January 12
On 12/01/2019 12:24 AM, JN wrote:
> On Friday, 11 January 2019 at 07:53:56 UTC, rikki cattermole wrote:
>> On 11/01/2019 3:35 AM, JN wrote:
>>> Also, named/keyword arguments shouldn't be an issue in regards to overloading and argument order. Every language I know that has named/kw arguments allows either only keyword arguments or keywords arguments at the end of the argument list. You can do:
>>>
>>> foo(x=10)
>>> foo(10, 20, z=30)
>>>
>>> but you can't do:
>>>
>>> foo(x=10, 20)
>>>
>>> because it'd be ambiguous.
>>
>> Actually every example there is ambiguous and problematic in D.
>> It conflicts with AssignExpression which is identical in syntax and usage!
> 
> well, it's because I used the equality sign, languages like C# use :,
> 
> I guess:
> 
> foo(x:10, 20)
> 
> would be better?

Yup no ambiguity, that is why my named parameter DIP uses it :)
January 11
On Friday, 11 January 2019 at 11:25:39 UTC, rikki cattermole wrote:
> On 12/01/2019 12:24 AM, JN wrote:
>> On Friday, 11 January 2019 at 07:53:56 UTC, rikki cattermole wrote:
>>> On 11/01/2019 3:35 AM, JN wrote:
>>>> Also, named/keyword arguments shouldn't be an issue in regards to overloading and argument order. Every language I know that has named/kw arguments allows either only keyword arguments or keywords arguments at the end of the argument list. You can do:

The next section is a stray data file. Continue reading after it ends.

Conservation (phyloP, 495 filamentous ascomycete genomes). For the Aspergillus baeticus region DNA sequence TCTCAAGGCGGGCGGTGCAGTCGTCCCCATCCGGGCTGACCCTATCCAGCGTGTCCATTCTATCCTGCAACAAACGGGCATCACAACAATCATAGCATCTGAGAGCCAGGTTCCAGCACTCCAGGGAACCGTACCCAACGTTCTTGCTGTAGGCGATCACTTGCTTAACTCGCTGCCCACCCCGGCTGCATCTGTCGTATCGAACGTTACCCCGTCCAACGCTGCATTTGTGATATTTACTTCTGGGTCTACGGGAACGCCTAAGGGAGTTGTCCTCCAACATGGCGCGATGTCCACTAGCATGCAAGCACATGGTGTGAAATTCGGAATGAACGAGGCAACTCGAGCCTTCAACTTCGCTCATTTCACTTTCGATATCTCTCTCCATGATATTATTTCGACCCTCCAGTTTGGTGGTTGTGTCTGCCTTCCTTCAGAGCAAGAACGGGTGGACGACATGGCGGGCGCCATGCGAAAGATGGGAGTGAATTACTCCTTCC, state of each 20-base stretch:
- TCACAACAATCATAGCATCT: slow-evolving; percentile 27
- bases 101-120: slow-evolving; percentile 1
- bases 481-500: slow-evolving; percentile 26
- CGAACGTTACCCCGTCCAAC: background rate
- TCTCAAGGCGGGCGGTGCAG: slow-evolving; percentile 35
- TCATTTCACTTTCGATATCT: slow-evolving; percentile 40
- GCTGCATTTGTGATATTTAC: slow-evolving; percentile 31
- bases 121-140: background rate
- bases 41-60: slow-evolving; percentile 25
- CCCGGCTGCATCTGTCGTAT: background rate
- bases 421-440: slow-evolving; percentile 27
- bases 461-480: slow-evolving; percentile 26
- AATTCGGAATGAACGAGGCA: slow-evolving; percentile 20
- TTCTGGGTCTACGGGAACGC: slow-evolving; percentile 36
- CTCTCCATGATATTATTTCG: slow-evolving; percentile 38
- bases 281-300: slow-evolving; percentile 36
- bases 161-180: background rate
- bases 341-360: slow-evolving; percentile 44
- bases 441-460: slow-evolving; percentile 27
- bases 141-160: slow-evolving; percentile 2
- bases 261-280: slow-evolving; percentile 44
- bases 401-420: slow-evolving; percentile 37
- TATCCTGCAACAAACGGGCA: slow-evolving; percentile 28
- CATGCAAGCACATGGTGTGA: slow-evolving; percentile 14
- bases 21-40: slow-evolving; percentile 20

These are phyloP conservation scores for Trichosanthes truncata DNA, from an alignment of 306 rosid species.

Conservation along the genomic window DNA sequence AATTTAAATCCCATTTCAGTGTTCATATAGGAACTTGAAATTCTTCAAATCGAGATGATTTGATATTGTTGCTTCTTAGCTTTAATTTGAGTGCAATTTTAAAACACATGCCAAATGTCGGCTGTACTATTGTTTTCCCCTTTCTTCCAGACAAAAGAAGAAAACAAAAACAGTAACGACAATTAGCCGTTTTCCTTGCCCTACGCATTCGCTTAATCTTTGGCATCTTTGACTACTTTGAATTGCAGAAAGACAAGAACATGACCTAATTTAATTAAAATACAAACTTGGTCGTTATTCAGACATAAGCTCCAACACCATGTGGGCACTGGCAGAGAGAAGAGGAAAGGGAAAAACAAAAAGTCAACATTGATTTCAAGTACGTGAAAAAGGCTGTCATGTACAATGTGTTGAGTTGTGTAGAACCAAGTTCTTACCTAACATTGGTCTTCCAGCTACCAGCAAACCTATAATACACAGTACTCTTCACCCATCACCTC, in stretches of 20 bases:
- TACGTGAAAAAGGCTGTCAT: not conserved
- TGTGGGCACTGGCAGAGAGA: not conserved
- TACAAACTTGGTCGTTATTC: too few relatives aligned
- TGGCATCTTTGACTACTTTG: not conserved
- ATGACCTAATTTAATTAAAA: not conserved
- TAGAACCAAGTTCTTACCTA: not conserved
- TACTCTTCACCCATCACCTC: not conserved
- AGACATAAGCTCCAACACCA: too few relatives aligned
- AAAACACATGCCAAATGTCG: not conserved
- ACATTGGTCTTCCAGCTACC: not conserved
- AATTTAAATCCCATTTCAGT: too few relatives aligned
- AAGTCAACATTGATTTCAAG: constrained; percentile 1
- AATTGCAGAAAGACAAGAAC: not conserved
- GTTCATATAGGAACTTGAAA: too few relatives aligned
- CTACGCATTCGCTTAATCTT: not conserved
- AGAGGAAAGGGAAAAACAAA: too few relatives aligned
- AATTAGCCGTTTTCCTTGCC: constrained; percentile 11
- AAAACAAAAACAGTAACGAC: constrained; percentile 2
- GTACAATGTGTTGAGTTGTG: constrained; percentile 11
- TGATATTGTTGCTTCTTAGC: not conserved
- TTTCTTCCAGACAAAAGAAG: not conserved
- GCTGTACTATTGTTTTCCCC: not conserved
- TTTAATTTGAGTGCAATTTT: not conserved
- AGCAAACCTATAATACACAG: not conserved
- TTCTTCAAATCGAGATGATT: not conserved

>>>>
>>>> foo(x=10)
>>>> foo(10, 20, z=30)
>>>>
>>>> but you can't do:
>>>>
>>>> foo(x=10, 20)
>>>>
>>>> because it'd be ambiguous.
>>>
>>> Actually every example there is ambiguous and problematic in D.
>>> It conflicts with AssignExpression which is identical in syntax and usage!
>> 
>> well, it's because I used the equality sign, languages like C# use :,
>> 
>> I guess:
>> 
>> foo(x:10, 20)
>> 
>> would be better?
>
> Yup no ambiguity, that is why my named parameter DIP uses it :)

Is there even any usecase for AssignExpression within function parameters list? I imagine if (ptr = getPtr()) stuff can be useful (but still kind of risky if you actually intended ==), but putting assignments in function calls seems like could be disallowed without any negative effects.
January 12
On 12/01/2019 1:57 AM, JN wrote:
> On Friday, 11 January 2019 at 11:25:39 UTC, rikki cattermole wrote:
>> On 12/01/2019 12:24 AM, JN wrote:
>>> On Friday, 11 January 2019 at 07:53:56 UTC, rikki cattermole wrote:
>>>> On 11/01/2019 3:35 AM, JN wrote:
>>>>> Also, named/keyword arguments shouldn't be an issue in regards to overloading and argument order. Every language I know that has named/kw arguments allows either only keyword arguments or keywords arguments at the end of the argument list. You can do:
>>>>>
>>>>> foo(x=10)
>>>>> foo(10, 20, z=30)
>>>>>
>>>>> but you can't do:
>>>>>
>>>>> foo(x=10, 20)
>>>>>
>>>>> because it'd be ambiguous.
>>>>
>>>> Actually every example there is ambiguous and problematic in D.
>>>> It conflicts with AssignExpression which is identical in syntax and usage!
>>>
>>> well, it's because I used the equality sign, languages like C# use :,
>>>
>>> I guess:
>>>
>>> foo(x:10, 20)
>>>
>>> would be better?
>>